Green Orange Orange

Green Orange Green

Green Yellow Yellow

Green Yellow Green

Green Green Red

Green Green Orange

Green Green Yellow

Green Green Blue

Green Green Brown

Green Blue Green

Green Blue Blue

Green Brown Green

Green Brown Brown

Blue Red Red

Blue Red Blue

Blue Orange Orange

Blue Orange Blue

Blue Yellow Yellow

Blue Yellow Blue

Blue Green Green

Blue Green Blue

Blue Blue Red

Blue Blue Orange

Blue Blue Yellow

Blue Blue Green

Blue Blue Brown

Blue Brown Blue

Blue Brown Brown

Brown Red Red

Brown Red Brown

Brown Orange Orange

Brown Orange Brown

Brown Yellow Yellow

Brown Yellow Brown

Brown Green Green

Brown Green Brown

Brown Blue Blue

Brown Blue Brown

Brown Brown Red

Brown Brown Orange

Brown Brown Yellow

Brown Brown Green

Brown Brown Blue

P.S. To those that are getting 5/72 as an answer, you are forgetting that there is no designated color. It didn't say that you have to get 2 *red* and 1 non-red, for example. It said that exactly two have to be the same color. Multiply your answer by 6 (any of 6 colors as the double) and you get the correct answer of 30/72 = 5/12
the probablity is

3(1/6)(1/6)(5/6)

=15/216

to get a colour,you have 1/6 probablity.

to get the same colour for the second M%26amp;M,you have 1/6 probablity.

to get a different colour for the third M%26amp;M,you have 1-1/6=5/6 probablity.

the events are consecuitve,hence the values are multiplied.This can occur 3 times,that is either first,second and third is not the same with others.Hence,the value is multiplied by 3.
OK assuming that the bag has the same number of each color your chance of pulling 2 of the same color and one of a different color would be 5 out of 12
ok. your first M%26amp;M can be any color, so the probability of picking it is just 1.

Now, there are two cases for your second one.

You pick the color, or you don't.

Ok, so if you do- there is 1/6 chance that you pick it, and then a 5/6 chance that you don't pick it the second time, which is 5/36.

If you don't, there is a 5/6 chance of that happening, and then a 1/3 chance of getting the right one, which is 5/18=10/36.

5/36+10/36=15/36=5/12
The first M%26amp;M can be any color.

There are two cases for the second M%26amp;M drawn.

p(different color than first) = 5/6

p(same color as first) = 1/6

____________

If the first two M%26amp;Ms are different colors the chance of matching one of them with the third M%26amp;M is

p(match) = 2/6 = 1/3

If the two M%26amp;Ms are the same color the chance of drawing a different colof with the third M%26amp;M is

p(no match) = 5/6

__________

Put this together and you get the probability of two and only two colors between three M%26amp;Ms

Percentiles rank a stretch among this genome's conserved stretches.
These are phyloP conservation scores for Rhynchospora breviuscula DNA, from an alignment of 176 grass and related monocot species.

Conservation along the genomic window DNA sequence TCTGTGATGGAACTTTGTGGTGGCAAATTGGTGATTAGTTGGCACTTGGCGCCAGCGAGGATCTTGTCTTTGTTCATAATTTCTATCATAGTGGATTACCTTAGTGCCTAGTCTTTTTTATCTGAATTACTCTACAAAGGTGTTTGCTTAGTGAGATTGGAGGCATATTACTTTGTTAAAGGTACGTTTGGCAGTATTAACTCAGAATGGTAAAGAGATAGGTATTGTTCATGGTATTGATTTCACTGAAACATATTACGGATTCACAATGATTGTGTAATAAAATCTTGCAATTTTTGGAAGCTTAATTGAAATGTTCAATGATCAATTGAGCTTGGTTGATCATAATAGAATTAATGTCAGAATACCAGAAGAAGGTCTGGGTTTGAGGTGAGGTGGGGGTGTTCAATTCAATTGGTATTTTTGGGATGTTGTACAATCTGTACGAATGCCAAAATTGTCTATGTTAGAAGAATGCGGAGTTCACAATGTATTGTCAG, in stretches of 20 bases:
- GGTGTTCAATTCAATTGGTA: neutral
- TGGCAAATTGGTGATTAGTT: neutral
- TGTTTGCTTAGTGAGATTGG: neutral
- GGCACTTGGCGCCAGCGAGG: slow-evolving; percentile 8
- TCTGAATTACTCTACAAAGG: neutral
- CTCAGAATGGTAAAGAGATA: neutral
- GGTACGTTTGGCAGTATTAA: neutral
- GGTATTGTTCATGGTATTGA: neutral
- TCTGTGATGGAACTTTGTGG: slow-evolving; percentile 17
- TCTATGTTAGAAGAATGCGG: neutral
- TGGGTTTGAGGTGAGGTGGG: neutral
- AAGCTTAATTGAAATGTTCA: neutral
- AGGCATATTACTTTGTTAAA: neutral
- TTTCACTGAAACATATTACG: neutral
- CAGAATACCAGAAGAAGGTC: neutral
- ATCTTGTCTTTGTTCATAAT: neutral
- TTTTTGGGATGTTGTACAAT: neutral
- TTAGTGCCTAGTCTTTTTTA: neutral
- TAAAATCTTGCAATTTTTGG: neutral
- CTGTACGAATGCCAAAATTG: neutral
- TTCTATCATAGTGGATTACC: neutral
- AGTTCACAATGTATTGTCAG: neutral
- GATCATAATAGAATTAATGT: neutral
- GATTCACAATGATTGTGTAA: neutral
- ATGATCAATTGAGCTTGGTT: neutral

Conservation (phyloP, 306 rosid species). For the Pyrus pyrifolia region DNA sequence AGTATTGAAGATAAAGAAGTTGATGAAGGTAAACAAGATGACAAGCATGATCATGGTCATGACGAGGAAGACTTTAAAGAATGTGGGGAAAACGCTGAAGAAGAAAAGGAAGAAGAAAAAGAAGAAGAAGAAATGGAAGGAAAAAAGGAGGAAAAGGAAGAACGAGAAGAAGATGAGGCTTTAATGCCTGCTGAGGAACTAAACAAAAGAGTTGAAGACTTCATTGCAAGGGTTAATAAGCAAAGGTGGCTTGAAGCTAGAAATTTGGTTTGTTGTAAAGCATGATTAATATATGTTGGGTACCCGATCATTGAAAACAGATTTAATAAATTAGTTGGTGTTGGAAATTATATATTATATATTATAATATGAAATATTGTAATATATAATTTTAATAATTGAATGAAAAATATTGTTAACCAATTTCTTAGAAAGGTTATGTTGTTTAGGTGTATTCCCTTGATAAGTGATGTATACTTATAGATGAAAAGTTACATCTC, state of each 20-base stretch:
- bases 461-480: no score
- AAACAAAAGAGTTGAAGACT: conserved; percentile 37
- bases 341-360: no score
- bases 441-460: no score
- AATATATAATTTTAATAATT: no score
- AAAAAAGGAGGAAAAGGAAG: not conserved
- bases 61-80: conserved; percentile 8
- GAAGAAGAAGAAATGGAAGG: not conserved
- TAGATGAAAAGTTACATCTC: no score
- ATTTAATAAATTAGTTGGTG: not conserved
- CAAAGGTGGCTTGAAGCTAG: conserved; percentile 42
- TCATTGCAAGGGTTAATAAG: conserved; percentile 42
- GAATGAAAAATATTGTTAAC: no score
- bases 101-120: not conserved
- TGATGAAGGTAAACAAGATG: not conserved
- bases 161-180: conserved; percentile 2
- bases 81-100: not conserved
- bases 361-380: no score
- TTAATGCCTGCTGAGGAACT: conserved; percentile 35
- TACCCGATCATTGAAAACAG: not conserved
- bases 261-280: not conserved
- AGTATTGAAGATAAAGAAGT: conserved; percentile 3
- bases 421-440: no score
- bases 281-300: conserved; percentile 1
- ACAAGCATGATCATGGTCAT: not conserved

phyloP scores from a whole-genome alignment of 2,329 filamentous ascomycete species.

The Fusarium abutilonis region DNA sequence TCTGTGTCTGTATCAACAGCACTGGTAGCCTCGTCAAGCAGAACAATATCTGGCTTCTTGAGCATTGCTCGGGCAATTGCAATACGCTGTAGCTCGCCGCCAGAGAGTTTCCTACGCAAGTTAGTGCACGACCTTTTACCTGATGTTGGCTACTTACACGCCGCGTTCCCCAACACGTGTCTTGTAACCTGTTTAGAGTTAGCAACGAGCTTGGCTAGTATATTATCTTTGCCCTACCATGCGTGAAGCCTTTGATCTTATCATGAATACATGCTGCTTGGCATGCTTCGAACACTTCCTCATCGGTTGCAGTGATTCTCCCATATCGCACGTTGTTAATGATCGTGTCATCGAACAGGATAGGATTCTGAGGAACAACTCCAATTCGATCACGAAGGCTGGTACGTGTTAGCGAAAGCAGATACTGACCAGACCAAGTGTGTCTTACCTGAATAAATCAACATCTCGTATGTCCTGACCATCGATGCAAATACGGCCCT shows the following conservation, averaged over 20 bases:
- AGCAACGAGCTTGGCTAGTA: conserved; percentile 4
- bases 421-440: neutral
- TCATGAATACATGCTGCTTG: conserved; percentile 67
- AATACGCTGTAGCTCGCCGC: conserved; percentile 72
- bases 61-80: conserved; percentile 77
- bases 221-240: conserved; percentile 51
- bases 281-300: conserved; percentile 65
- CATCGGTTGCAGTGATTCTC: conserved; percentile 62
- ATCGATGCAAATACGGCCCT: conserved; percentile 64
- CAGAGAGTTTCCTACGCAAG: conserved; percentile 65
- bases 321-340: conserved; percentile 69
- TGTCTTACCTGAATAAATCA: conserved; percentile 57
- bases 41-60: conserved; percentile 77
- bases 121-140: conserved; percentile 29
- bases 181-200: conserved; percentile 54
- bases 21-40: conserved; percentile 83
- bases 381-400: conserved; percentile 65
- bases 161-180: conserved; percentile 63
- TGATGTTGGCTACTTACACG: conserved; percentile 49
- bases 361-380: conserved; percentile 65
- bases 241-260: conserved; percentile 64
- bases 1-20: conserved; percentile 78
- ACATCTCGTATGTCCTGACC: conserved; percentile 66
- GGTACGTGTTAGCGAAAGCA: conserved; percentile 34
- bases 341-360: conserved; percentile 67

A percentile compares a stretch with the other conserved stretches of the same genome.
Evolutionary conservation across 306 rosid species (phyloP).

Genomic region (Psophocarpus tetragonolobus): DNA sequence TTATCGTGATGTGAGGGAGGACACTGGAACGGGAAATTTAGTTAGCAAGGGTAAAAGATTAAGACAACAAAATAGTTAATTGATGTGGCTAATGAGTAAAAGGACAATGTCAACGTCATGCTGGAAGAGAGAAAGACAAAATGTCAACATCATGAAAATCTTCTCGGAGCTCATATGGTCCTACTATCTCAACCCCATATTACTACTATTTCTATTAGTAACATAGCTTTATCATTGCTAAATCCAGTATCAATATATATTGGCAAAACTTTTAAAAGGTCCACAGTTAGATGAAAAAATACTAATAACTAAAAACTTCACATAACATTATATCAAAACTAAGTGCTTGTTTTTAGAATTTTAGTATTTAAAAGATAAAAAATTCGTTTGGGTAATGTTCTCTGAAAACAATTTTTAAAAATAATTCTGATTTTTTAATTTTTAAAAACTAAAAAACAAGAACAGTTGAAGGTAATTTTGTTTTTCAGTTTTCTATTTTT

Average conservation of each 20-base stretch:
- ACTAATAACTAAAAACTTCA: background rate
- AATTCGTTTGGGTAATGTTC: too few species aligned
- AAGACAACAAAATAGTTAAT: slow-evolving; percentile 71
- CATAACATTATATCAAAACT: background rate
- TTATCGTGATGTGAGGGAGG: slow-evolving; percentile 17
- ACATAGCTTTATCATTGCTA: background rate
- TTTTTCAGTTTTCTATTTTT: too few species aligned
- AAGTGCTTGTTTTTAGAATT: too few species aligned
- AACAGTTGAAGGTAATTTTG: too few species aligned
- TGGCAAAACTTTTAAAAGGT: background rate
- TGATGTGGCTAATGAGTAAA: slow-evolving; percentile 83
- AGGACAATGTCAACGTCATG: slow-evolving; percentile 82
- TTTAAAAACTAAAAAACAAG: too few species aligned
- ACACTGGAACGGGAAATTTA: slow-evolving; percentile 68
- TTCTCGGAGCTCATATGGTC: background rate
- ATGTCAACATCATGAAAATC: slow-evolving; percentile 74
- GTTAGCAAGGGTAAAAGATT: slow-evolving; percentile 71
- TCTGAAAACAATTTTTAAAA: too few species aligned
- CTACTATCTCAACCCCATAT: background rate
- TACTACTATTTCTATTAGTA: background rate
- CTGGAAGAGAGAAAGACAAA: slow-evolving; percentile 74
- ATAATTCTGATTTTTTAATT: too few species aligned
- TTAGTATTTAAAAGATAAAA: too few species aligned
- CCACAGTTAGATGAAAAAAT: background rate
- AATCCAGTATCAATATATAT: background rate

P(2 colors) = (5/6)(1/3) + (1/6)(5/6) = 5/18 + 5/36 = 5/12
Assuming there are only six colors and there is equal probability for each color then

Let X be the number of M%26amp;M of a given color. X has the binomial distribution

with n = 3 trials and success probability p = 0.1666667 .

In general, if X has the binomial distribution with n trials and a success probability of p then

P[X = x] = n!/(x!(n-x)!) * p^x * (1-p)^(n-x)

for values of x = 0, 1, 2, ..., n

P[X = x] = 0 for any other value of x.

this is found by looking at the number of combination of x objects chosen from n objects and then a total of x success and n - x failures.

Or, to be more accurate, the binomial is the sum of n independent and identically distributed Bernoulli trials.

X ~ Binomial( n , p )

the mean of the binomial distribution is n * p = 0.5

the variance of the binomial distribution is n * p * (1 - p) = 0.4166667

the standard deviation is the square root of the variance = 0.6454972

The Probability Mass Function, PDF,

f(X) = P(X = x) is:

P(X = 0 ) = 0.578703703703704

P(X = 1 ) = 0.3472222222222222

P(X = 2 ) = 0.06944444444444445

P(X = 3 ) = 0.00462962962962963

Now that is just for one color, we have to consider the possibility of any color appearing twice.

There are six possible colors and so we multiply:

6 * P(X = 2) = 0.4166667

to confirm this calculation I wrote a simulation in R to draw three MM's from an infinite bag with equal probability of getting any one color. The code counts the number of times that the there are two MM's of the same color selected

MM %26lt;- seq(1,6,1)

count %26lt;- 0

trials %26lt;- 5500

for(i in 1:trials)

{

data %26lt;- sample(MM,3,TRUE)

mode %26lt;- sort(-table(data))

if(mode[[1]] == -2) {count %26lt;- count + 1}

}

cat("counts:",count,"\nProb:",count/tréˆ¥?br>

OUTPUT:

counts: 2287

Prob: 0.4158182